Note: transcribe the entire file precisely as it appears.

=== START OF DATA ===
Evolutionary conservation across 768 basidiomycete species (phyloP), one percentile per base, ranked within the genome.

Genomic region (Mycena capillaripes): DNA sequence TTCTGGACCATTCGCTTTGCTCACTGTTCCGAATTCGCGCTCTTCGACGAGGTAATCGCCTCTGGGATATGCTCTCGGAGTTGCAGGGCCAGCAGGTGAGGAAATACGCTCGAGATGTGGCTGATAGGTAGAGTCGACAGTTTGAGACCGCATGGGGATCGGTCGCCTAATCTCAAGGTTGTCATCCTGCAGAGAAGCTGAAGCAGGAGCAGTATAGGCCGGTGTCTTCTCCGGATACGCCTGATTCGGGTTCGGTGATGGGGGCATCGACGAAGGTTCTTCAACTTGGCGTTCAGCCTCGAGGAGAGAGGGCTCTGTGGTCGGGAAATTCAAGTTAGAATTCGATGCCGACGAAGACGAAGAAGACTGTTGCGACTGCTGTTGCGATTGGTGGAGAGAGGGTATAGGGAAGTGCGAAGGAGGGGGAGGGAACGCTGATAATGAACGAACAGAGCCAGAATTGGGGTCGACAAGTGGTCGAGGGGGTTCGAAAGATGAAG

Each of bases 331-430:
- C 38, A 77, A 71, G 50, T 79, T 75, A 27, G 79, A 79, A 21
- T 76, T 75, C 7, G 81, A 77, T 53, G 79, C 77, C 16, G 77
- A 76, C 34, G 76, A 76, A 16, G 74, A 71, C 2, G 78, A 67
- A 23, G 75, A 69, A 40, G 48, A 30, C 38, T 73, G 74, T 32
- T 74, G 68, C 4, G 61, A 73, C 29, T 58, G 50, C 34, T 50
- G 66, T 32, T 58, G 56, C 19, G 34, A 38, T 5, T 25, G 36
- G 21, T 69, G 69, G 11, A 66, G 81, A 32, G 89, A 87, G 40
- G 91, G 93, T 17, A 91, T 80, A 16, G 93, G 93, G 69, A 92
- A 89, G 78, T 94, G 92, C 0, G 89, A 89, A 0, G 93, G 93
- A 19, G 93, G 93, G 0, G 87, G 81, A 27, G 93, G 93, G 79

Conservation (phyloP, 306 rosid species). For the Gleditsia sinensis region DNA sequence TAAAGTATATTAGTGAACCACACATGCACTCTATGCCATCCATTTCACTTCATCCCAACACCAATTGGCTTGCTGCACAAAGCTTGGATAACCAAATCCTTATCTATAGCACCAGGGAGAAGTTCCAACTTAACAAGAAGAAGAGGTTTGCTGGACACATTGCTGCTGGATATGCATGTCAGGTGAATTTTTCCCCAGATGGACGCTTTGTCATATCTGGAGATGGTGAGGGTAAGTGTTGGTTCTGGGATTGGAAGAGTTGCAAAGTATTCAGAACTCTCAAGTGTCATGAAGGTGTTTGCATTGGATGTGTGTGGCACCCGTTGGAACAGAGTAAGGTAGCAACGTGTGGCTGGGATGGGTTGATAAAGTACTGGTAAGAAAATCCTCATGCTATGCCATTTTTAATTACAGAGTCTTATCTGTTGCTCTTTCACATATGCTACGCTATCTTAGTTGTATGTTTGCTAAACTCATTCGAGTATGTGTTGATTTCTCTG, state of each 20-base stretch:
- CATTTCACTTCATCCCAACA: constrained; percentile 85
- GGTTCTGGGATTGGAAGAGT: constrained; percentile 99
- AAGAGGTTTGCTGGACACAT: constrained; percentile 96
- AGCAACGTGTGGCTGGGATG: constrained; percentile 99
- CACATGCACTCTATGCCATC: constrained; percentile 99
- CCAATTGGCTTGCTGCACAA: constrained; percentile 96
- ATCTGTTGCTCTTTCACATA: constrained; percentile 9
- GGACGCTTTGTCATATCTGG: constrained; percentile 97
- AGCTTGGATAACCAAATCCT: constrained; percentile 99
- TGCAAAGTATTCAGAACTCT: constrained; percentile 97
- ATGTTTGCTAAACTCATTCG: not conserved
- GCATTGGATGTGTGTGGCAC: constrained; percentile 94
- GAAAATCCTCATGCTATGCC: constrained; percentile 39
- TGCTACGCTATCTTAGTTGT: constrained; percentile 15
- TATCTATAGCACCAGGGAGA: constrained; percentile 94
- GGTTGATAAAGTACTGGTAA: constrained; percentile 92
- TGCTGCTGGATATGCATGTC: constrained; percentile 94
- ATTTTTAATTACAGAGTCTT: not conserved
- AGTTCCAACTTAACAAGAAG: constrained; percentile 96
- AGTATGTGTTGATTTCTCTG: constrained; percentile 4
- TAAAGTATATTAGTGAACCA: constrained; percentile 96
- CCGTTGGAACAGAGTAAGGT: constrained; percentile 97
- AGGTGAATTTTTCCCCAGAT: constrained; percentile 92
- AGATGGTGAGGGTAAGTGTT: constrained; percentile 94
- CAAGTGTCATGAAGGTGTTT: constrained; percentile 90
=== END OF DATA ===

Evolutionary conservation across 768 basidiomycete species (phyloP), one percentile per base, ranked within the genome.

Genomic region (Mycena capillaripes): DNA sequence TTCTGGACCATTCGCTTTGCTCACTGTTCCGAATTCGCGCTCTTCGACGAGGTAATCGCCTCTGGGATATGCTCTCGGAGTTGCAGGGCCAGCAGGTGAGGAAATACGCTCGAGATGTGGCTGATAGGTAGAGTCGACAGTTTGAGACCGCATGGGGATCGGTCGCCTAATCTCAAGGTTGTCATCCTGCAGAGAAGCTGAAGCAGGAGCAGTATAGGCCGGTGTCTTCTCCGGATACGCCTGATTCGGGTTCGGTGATGGGGGCATCGACGAAGGTTCTTCAACTTGGCGTTCAGCCTCGAGGAGAGAGGGCTCTGTGGTCGGGAAATTCAAGTTAGAATTCGATGCCGACGAAGACGAAGAAGACTGTTGCGACTGCTGTTGCGATTGGTGGAGAGAGGGTATAGGGAAGTGCGAAGGAGGGGGAGGGAACGCTGATAATGAACGAACAGAGCCAGAATTGGGGTCGACAAGTGGTCGAGGGGGTTCGAAAGATGAAG

Each of bases 331-430:
- C 38, A 77, A 71, G 50, T 79, T 75, A 27, G 79, A 79, A 21
- T 76, T 75, C 7, G 81, A 77, T 53, G 79, C 77, C 16, G 77
- A 76, C 34, G 76, A 76, A 16, G 74, A 71, C 2, G 78, A 67
- A 23, G 75, A 69, A 40, G 48, A 30, C 38, T 73, G 74, T 32
- T 74, G 68, C 4, G 61, A 73, C 29, T 58, G 50, C 34, T 50
- G 66, T 32, T 58, G 56, C 19, G 34, A 38, T 5, T 25, G 36
- G 21, T 69, G 69, G 11, A 66, G 81, A 32, G 89, A 87, G 40
- G 91, G 93, T 17, A 91, T 80, A 16, G 93, G 93, G 69, A 92
- A 89, G 78, T 94, G 92, C 0, G 89, A 89, A 0, G 93, G 93
- A 19, G 93, G 93, G 0, G 87, G 81, A 27, G 93, G 93, G 79

Conservation (phyloP, 306 rosid species). For the Gleditsia sinensis region DNA sequence TAAAGTATATTAGTGAACCACACATGCACTCTATGCCATCCATTTCACTTCATCCCAACACCAATTGGCTTGCTGCACAAAGCTTGGATAACCAAATCCTTATCTATAGCACCAGGGAGAAGTTCCAACTTAACAAGAAGAAGAGGTTTGCTGGACACATTGCTGCTGGATATGCATGTCAGGTGAATTTTTCCCCAGATGGACGCTTTGTCATATCTGGAGATGGTGAGGGTAAGTGTTGGTTCTGGGATTGGAAGAGTTGCAAAGTATTCAGAACTCTCAAGTGTCATGAAGGTGTTTGCATTGGATGTGTGTGGCACCCGTTGGAACAGAGTAAGGTAGCAACGTGTGGCTGGGATGGGTTGATAAAGTACTGGTAAGAAAATCCTCATGCTATGCCATTTTTAATTACAGAGTCTTATCTGTTGCTCTTTCACATATGCTACGCTATCTTAGTTGTATGTTTGCTAAACTCATTCGAGTATGTGTTGATTTCTCTG, state of each 20-base stretch:
- CATTTCACTTCATCCCAACA: constrained; percentile 85
- GGTTCTGGGATTGGAAGAGT: constrained; percentile 99
- AAGAGGTTTGCTGGACACAT: constrained; percentile 96
- AGCAACGTGTGGCTGGGATG: constrained; percentile 99
- CACATGCACTCTATGCCATC: constrained; percentile 99
- CCAATTGGCTTGCTGCACAA: constrained; percentile 96
- ATCTGTTGCTCTTTCACATA: constrained; percentile 9
- GGACGCTTTGTCATATCTGG: constrained; percentile 97
- AGCTTGGATAACCAAATCCT: constrained; percentile 99
- TGCAAAGTATTCAGAACTCT: constrained; percentile 97
- ATGTTTGCTAAACTCATTCG: not conserved
- GCATTGGATGTGTGTGGCAC: constrained; percentile 94
- GAAAATCCTCATGCTATGCC: constrained; percentile 39
- TGCTACGCTATCTTAGTTGT: constrained; percentile 15
- TATCTATAGCACCAGGGAGA: constrained; percentile 94
- GGTTGATAAAGTACTGGTAA: constrained; percentile 92
- TGCTGCTGGATATGCATGTC: constrained; percentile 94
- ATTTTTAATTACAGAGTCTT: not conserved
- AGTTCCAACTTAACAAGAAG: constrained; percentile 96
- AGTATGTGTTGATTTCTCTG: constrained; percentile 4
- TAAAGTATATTAGTGAACCA: constrained; percentile 96
- CCGTTGGAACAGAGTAAGGT: constrained; percentile 97
- AGGTGAATTTTTCCCCAGAT: constrained; percentile 92
- AGATGGTGAGGGTAAGTGTT: constrained; percentile 94
- CAAGTGTCATGAAGGTGTTT: constrained; percentile 90